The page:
When the NAACP and the Southern Poverty Law Center complained recently to federal authorities that Mississippi has not done enough to fight the COVID-19 pandemic’s oversized impact on minority communities, the state Department of Health was ready with a strong response.
The complaint claimed that Mississippi and various public and private organizations received more than $15 billion in federal money for the COVID-19 response, “yet the state has continued to provide a discriminatory program, resulting in disproportionate rates of sickness, hospitalization, and death in Black, Indigenous, and brown communities.”
Mississippi Today quoted Dr. Thomas Dobbs, the state health officer, who acknowledged racial disparities in COVID-19 cases at the beginning of the pandemic. But he said the state Department of Health worked hard to fix that.
“Although the state encountered numerous challenges to advancing the equity mission — including early vaccine access, trust issues, and technological barriers to vaccine appointments — a statewide coalition of agency, faith, medical and community leaders was able to deliver much-needed information, vaccines and PPE to minority populations across the state,” Dobbs said.
Another Mississippi-based website, Y’all Politics, cited information from the Department of Health that indicates Dobbs is correct.
The numbers say 62% of Black residents in Mississippi received at least one dose of the COVID-19 vaccine, while only 54% of whites did. The gap was similar for residents who received a second dose: 56% of Black residents and 49% of whites.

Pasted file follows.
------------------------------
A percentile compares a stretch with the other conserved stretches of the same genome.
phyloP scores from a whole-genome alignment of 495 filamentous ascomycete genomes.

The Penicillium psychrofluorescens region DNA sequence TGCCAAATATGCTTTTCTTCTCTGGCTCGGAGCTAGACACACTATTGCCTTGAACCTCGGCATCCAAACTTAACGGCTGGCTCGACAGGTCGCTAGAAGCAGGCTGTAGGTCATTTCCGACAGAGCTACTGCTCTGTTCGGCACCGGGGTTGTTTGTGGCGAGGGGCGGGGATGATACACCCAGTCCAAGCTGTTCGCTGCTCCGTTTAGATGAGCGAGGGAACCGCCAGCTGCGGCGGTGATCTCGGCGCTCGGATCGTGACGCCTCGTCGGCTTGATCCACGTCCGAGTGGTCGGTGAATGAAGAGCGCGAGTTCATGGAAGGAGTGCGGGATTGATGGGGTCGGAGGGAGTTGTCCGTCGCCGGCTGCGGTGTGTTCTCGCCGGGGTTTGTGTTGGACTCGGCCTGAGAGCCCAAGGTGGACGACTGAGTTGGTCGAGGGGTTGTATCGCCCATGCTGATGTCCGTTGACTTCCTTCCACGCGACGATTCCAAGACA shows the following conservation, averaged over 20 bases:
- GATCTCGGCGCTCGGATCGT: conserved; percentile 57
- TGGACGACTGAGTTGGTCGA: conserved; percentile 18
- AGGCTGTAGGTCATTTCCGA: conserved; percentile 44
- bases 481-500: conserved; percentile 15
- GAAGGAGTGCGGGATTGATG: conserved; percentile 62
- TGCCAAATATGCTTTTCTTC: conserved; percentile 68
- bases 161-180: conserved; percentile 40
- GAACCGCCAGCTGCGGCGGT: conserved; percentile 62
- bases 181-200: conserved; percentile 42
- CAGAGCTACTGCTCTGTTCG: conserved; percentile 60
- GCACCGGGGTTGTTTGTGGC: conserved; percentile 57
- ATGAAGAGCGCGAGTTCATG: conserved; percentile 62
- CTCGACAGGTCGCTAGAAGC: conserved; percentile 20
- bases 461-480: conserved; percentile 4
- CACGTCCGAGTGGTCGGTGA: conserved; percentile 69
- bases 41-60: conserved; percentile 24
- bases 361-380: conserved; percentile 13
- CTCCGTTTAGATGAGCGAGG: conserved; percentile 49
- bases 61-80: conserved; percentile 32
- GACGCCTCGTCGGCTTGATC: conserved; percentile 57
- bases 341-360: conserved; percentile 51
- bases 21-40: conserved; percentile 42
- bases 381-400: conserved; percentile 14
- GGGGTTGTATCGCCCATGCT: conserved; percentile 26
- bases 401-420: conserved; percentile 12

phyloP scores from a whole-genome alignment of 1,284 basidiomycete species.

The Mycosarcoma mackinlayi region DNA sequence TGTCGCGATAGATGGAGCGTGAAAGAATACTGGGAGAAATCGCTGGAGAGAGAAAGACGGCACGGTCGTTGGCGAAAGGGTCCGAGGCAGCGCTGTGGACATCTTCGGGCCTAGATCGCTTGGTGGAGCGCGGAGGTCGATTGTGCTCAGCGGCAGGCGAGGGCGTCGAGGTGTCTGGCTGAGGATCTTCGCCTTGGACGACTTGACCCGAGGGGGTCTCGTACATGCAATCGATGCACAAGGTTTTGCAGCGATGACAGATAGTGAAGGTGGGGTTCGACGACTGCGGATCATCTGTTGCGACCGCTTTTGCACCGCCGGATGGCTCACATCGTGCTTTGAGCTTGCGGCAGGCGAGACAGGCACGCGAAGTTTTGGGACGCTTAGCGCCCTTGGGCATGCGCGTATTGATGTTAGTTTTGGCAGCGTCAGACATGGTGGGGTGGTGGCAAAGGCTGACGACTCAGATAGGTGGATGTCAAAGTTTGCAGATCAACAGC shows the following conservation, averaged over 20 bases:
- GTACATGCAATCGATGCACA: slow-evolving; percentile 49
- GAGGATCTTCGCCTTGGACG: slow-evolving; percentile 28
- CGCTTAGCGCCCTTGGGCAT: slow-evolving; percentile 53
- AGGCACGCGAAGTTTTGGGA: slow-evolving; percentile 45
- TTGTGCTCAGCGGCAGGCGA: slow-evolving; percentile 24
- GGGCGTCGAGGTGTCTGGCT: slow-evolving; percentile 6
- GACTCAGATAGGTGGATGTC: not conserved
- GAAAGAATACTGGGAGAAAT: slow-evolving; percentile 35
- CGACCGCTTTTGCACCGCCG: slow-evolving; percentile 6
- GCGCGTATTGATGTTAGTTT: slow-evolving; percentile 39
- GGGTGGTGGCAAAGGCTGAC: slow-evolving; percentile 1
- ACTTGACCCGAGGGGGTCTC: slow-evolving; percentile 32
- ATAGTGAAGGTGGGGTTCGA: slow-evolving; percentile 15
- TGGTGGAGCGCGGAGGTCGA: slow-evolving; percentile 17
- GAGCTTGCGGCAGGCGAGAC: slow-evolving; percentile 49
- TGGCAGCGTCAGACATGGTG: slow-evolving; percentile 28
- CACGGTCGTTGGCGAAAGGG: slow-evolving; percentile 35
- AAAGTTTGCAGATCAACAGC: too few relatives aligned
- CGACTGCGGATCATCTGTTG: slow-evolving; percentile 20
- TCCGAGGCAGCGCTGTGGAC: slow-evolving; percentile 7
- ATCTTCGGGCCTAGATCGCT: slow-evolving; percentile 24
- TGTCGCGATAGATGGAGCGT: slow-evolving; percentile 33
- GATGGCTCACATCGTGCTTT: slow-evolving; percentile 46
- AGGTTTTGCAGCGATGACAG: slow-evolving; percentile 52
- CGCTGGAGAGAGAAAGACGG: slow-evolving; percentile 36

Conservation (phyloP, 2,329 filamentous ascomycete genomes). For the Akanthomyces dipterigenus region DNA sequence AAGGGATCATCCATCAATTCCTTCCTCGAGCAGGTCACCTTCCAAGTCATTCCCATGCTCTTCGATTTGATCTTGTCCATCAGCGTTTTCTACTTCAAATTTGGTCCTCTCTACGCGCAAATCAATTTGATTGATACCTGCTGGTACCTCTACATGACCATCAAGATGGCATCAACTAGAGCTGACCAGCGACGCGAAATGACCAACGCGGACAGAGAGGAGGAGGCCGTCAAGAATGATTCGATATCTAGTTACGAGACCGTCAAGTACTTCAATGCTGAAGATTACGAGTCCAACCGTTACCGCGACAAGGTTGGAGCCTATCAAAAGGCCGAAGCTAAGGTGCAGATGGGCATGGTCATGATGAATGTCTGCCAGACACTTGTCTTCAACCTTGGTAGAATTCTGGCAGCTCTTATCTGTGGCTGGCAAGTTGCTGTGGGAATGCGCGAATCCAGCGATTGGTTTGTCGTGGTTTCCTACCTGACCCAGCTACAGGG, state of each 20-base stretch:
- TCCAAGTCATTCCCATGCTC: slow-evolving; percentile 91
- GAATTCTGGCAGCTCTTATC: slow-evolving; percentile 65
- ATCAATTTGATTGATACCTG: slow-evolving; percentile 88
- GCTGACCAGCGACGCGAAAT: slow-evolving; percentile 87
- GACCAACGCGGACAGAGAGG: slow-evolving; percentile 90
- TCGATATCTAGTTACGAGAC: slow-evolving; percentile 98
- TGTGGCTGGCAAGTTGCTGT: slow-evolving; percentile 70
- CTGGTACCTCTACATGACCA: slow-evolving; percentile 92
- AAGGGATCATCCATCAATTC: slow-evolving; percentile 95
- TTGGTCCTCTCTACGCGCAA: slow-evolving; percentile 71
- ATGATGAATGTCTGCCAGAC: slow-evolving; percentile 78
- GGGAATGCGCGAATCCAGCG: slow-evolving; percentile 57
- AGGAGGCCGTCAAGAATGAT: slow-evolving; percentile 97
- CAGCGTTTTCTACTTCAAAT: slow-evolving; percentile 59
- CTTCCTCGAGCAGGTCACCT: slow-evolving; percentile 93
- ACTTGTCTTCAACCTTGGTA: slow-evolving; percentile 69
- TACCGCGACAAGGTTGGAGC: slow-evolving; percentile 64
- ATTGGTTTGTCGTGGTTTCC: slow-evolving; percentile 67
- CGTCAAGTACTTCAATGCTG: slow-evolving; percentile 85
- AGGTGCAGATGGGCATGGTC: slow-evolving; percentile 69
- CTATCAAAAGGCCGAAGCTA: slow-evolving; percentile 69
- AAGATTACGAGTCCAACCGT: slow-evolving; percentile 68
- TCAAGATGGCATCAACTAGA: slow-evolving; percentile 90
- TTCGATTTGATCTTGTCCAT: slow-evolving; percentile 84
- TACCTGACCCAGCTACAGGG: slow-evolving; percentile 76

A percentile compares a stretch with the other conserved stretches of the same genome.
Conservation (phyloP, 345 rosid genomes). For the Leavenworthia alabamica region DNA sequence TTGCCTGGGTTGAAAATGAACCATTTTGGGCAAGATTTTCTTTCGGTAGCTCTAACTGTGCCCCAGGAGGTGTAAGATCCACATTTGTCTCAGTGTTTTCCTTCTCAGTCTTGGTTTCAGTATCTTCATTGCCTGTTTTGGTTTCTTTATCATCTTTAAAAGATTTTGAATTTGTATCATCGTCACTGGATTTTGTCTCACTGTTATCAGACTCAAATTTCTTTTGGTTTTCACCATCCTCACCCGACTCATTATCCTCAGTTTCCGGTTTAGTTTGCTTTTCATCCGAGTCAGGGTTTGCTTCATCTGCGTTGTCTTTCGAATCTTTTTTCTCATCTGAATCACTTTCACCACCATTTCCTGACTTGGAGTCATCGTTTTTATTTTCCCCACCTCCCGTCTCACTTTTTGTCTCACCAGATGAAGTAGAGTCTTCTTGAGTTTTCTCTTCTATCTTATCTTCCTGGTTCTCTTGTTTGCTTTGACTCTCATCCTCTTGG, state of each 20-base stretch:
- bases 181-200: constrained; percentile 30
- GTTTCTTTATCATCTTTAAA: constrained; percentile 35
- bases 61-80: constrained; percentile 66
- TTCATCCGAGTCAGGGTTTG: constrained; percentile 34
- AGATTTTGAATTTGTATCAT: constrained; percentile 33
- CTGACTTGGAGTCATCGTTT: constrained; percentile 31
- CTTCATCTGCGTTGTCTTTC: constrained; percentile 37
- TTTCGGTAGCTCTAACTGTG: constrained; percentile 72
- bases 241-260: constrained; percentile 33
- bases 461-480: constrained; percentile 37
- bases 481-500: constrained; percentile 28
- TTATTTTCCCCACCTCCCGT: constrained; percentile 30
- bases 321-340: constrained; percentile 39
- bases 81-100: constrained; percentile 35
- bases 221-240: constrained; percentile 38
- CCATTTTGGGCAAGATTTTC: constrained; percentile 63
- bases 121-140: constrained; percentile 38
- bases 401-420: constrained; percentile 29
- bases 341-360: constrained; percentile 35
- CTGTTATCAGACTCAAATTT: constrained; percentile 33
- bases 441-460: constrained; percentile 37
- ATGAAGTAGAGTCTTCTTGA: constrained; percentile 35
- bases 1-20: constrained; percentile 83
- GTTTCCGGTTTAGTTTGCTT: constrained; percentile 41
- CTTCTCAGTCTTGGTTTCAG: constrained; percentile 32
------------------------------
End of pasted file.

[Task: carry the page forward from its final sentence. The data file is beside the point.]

It is certainly fair to note that one reason the white vaccination percentages were low is that a significant number of people decided they weren’t getting the shots or wearing a mask — period, end of story. But it’s no great stretch to suspect that some Black residents made the same decision and simply weren’t as vocal about it.
Other data from the state Department of Health also supports Dobbs.
Through April 12, Mississippi reported 704,000 COVID-19 infections (almost 25% of the population). Of that number, 406,000 patients, or 58%, were white, while 249,000, or 35%, were Black.
As for COVID-19 deaths, there have been 12,170 in Mississippi. Of these, 7,159, or 59%, were white, and 4,550, or 37%, were Black.
These numbers square closely to the 2020 census count for Mississippi, which said 56% of residents were white and 37% were Black.
Other figures may bolster the civil rights groups’ complaint. But the most important numbers — infections and deaths — say that in terms of race, neither the pandemic nor the state discriminated.